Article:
BC Senior Exposes Gaps in Rental Assistance Program

BC said it is reviewing the income threshold for existing rental support programs that advocates say are leaving many renters behind.

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A 76-year-old Campbell River woman said low-income seniors like her are being left behind because of the BC NDP government’s rental assistance program, which has not kept pace with rising rents.

Nora Plamondon-Henry currently pays $1,400 a month living in her sister-in-law’s condo. After learning her relative plans to sell, Plamondon-Henry has been looking for another rental in the North Island town.

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She filled out a lease application for a new one-bedroom apartment priced at $1,600 a month, but was rejected because the property manager said she doesn’t earn enough. On Wednesday, when Plamondon-Henry sought help paying rent through the government’s shelter assistance program for elderly tenants, known as SAFER, she discovered that she earns too much to qualify.

“I was upset,” she said. “I’m so tired of hearing: I don’t meet her criteria.”

Plamondon-Henry lives on about $2,500 a month from the Canada Pension Plan, old-age security and a pension from her late husband, Robert, who spent 50 years working for the forest service. That puts it just above the income threshold that requires seniors living alone to earn $29,352 a year or less to qualify.

Speaking with fellow seniors at the Campbell River Senior Center, Plamondon-Henry discovered that many are in the same situation.

“(These programs) are not working,” he said. “There are no other options for me. “The system is broken.”

This echoes the conclusion of a report released last week by BC seniors advocate Isobel Mackenzie, who said subsidies for one in five seniors who rent have fallen “dramatically short” of what they need to continue living in their own homes.

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Mackenzie said during a news conference when the report was released that the SAFER program has a maximum subsidy of $803 a month, a fraction of the average rent in Vancouver.

More frustrating, he said, is that over the past five years, British Columbia’s senior population has increased, but the proportion of seniors receiving the SAFER subsidy has decreased by 14 per cent.

For those who qualify, the average subsidy fell eight percent despite a 12 percent increase in monthly rents for SAFER customers, the report found. Mackenzie said the average person who uses SAFER makes less than $21,000 a year.

Rental subsidies are also reduced when seniors get an annual increase in pensions and other supports, Mackenzie said.

The SAFER program has an individual income limit of $30,600 and a couple income limit of $33,000 in the Lower Mainland, and an individual income limit of $29,352 and a couple income limit of $31,992 in the rest of the province. The BC Greens are calling on the government to increase the limits to $45,000 for an individual and $50,000 for a couple, regardless of their location within the province.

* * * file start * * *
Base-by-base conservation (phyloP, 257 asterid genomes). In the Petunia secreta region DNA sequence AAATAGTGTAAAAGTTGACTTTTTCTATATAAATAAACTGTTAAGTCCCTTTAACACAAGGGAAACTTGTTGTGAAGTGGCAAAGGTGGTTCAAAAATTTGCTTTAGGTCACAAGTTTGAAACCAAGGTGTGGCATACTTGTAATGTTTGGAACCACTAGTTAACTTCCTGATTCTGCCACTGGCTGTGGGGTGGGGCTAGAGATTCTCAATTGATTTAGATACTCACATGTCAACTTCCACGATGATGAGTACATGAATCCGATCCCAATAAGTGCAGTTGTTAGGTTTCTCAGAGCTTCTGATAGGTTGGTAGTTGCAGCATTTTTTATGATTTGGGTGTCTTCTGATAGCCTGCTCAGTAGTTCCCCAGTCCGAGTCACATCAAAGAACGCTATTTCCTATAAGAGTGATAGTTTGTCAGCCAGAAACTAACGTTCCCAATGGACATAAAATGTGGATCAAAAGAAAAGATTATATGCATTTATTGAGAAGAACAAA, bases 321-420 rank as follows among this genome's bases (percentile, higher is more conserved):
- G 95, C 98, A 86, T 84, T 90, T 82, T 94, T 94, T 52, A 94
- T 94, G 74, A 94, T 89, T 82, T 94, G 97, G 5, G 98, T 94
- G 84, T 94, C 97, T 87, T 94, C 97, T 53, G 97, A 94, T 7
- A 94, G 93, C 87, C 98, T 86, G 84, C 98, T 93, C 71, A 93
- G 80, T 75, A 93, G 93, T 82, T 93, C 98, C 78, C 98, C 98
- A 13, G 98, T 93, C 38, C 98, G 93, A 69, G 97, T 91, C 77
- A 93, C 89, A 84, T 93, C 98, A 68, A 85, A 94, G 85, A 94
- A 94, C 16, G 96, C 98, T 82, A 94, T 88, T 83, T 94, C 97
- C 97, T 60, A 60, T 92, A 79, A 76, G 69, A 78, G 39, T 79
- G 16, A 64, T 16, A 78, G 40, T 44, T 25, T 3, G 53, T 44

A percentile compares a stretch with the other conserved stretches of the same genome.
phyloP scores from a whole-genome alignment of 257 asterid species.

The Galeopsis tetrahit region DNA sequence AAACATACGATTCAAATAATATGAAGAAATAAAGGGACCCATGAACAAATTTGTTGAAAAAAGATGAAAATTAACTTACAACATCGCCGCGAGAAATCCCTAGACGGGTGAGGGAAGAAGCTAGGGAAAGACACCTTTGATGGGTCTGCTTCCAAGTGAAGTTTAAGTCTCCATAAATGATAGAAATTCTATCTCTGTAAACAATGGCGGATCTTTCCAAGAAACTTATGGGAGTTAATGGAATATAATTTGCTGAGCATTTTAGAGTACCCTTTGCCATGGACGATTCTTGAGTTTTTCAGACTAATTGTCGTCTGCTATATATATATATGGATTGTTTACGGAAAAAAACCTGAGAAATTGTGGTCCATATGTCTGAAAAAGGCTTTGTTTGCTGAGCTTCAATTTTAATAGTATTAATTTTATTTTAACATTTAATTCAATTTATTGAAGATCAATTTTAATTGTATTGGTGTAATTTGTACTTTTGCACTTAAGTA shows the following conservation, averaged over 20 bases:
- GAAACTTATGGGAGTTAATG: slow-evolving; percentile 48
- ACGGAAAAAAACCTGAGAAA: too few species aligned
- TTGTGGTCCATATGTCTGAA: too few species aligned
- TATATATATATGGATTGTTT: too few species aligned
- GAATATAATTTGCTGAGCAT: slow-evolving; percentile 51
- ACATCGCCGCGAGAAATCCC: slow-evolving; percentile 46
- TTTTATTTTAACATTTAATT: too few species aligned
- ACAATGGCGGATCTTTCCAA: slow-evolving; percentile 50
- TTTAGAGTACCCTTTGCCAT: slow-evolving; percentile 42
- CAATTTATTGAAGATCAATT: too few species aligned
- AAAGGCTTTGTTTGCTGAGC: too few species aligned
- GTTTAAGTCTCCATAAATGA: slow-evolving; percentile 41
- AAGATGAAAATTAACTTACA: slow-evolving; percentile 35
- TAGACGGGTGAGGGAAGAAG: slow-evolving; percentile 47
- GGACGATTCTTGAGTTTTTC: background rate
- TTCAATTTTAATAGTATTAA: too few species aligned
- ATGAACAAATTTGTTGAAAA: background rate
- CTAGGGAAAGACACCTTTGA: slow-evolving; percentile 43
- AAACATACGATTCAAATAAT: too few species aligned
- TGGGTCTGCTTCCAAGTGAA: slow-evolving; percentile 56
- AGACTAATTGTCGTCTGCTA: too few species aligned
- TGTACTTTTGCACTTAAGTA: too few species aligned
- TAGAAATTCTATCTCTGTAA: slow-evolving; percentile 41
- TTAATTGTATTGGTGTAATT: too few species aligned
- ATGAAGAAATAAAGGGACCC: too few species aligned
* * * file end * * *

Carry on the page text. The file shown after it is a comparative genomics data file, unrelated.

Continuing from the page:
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Plamondon-Henry, who is not willing to sit idle, said she and other seniors are planning a march in Campbell River to raise awareness about how the affordability crisis has impacted their generation.

“No one seems to care about older people and the situation we find ourselves in, especially if you are a widow. We are the forgotten ones,” she stated. “So we decided that this summer we will march down Main Street with all our signs.”

Douglas King, executive director of Victoria-based rental advocacy group Together Against Poverty Society, said he sees many seniors who have been living in apartments for a long time with affordable rents due to rent control.

“And the danger for them is that if they get evicted and have to find a new place, the increase in rent will be much higher than what SAFER would cover,” King said. “Disability (payments) or the SAFER pension are no longer enough. So it’s really losing effectiveness.”

When asked about the income threshold for rental assistance programs, Housing Minister Ravi Kahlon said BC Housing just finished a review of the program and hinted at an announcement in the coming weeks.

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“We’re looking at how we can reform it to ensure it meets the needs of today’s seniors,” Kahlon said during an affordable housing announcement Tuesday in Surrey. “We know that more and more seniors are starting to face real challenges when it comes to finding housing and just the challenges of affordability.”

Plamondon-Henry hopes those changes come soon enough to help her not have to resort to living in her car with her cat.

He remembers telling his friends at the senior center: “I’m giving up. I don’t know where to go, what to do. I’ve finished.”

– with files from The Canadian Press

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